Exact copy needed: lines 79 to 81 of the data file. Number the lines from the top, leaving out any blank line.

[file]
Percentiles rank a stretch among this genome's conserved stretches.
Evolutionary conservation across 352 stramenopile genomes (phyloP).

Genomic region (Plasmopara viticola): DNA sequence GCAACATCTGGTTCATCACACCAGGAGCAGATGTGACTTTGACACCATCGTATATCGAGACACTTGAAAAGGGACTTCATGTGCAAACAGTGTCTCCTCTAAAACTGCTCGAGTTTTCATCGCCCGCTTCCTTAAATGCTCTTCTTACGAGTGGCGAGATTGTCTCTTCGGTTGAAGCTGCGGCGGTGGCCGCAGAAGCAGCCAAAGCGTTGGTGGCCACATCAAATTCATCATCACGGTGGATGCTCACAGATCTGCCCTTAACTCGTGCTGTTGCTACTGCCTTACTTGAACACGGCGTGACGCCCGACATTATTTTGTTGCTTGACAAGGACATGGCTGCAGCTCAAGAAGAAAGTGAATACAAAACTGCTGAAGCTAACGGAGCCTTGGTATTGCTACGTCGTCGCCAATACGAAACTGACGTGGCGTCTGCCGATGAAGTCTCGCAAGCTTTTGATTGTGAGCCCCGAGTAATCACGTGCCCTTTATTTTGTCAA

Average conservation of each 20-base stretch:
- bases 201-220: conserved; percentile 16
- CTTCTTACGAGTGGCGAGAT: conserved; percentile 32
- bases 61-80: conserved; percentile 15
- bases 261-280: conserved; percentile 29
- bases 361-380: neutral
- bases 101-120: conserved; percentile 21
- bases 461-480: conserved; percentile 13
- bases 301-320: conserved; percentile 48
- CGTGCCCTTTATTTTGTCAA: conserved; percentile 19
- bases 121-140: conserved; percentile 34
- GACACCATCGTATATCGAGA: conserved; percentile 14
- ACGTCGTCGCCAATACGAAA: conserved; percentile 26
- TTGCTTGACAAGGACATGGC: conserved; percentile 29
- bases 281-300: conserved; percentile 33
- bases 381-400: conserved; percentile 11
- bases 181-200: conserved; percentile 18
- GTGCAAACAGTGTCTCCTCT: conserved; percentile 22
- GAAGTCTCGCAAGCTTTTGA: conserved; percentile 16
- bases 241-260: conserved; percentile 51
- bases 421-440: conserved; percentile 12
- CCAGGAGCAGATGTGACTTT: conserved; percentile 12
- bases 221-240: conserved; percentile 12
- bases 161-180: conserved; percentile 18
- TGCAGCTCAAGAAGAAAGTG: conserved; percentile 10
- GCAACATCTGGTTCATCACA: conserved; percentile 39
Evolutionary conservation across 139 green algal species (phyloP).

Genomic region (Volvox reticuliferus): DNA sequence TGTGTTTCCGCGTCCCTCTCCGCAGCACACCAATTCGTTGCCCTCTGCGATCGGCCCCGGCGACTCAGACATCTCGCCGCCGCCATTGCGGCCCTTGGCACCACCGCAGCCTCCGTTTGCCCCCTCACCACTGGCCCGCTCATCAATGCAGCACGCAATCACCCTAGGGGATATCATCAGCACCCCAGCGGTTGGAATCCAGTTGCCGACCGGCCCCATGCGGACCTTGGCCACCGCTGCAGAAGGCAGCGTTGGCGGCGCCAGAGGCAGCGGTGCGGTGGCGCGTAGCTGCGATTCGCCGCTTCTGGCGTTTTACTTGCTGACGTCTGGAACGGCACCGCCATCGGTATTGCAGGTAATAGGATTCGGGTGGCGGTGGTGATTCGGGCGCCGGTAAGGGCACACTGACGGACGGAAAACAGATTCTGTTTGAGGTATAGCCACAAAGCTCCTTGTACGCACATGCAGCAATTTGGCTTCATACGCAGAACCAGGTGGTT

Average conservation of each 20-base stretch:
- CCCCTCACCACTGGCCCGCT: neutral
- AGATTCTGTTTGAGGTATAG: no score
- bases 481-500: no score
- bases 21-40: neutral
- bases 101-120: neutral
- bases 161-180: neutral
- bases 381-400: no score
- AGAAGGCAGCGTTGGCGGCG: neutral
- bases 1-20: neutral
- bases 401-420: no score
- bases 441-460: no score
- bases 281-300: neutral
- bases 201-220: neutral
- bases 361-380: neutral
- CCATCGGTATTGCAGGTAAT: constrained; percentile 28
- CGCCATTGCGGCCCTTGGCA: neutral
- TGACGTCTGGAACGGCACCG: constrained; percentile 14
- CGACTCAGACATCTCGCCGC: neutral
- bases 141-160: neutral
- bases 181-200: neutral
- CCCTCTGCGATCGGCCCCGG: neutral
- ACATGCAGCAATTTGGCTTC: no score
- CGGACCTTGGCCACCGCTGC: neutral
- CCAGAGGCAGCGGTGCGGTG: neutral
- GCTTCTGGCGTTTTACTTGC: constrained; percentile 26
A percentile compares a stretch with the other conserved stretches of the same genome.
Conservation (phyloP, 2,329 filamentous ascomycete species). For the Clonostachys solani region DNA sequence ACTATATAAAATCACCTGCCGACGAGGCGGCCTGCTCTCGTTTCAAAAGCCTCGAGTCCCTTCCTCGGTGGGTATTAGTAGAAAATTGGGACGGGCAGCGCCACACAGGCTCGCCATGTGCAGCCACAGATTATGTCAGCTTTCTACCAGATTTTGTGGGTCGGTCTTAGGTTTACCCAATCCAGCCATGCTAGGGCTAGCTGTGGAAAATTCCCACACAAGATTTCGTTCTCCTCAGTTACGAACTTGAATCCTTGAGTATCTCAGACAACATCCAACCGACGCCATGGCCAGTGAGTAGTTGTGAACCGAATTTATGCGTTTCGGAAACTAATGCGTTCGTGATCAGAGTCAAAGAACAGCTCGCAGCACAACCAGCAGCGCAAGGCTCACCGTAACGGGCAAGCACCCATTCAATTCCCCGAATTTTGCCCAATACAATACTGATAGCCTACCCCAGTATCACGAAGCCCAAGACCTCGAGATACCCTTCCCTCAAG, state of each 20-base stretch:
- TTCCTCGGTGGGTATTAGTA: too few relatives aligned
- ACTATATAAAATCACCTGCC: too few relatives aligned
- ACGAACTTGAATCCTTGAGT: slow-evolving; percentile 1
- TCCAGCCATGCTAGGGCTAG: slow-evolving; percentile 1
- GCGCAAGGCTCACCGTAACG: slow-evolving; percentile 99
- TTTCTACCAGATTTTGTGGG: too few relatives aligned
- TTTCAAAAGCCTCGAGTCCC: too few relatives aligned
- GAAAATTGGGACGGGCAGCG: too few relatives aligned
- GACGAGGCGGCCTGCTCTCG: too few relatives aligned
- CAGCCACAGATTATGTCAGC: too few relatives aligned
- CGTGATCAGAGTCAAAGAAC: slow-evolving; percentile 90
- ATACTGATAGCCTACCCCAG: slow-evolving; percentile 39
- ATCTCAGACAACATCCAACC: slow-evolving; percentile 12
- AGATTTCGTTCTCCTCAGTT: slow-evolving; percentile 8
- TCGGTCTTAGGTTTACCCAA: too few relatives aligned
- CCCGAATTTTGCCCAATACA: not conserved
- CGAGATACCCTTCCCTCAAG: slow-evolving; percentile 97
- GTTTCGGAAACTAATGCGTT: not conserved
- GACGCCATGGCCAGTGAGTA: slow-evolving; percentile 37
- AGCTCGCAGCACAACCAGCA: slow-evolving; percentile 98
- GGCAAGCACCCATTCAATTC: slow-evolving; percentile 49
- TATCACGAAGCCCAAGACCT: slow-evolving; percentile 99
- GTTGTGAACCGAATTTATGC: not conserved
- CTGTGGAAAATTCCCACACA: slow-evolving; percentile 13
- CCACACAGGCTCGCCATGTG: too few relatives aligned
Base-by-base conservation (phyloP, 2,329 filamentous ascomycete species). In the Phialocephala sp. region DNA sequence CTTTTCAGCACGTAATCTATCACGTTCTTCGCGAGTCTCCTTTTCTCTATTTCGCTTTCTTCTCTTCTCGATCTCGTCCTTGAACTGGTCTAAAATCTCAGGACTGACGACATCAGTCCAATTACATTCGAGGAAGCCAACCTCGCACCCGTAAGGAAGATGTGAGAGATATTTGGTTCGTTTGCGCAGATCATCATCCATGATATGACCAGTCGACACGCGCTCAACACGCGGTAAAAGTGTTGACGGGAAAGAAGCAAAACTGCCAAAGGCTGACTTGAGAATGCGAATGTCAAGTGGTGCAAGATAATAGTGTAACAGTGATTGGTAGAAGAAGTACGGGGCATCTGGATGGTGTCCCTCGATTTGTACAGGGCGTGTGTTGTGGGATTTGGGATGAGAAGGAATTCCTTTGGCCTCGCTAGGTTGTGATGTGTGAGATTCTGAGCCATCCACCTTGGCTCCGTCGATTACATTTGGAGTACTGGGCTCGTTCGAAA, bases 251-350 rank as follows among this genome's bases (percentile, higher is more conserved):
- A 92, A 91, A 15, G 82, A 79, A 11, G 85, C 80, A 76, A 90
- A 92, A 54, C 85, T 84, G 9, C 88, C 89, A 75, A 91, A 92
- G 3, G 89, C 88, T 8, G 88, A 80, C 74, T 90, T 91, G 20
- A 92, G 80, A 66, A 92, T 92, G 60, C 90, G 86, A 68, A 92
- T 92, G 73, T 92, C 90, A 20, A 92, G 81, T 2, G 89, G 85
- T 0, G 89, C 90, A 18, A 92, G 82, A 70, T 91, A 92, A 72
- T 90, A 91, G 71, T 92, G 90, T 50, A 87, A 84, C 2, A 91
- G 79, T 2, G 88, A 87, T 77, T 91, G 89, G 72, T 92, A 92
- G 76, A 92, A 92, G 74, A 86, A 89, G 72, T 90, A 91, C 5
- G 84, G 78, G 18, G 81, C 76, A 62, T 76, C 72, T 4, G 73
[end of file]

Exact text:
- AGCTCGCAGCACAACCAGCA: slow-evolving; percentile 98
- GGCAAGCACCCATTCAATTC: slow-evolving; percentile 49
- TATCACGAAGCCCAAGACCT: slow-evolving; percentile 99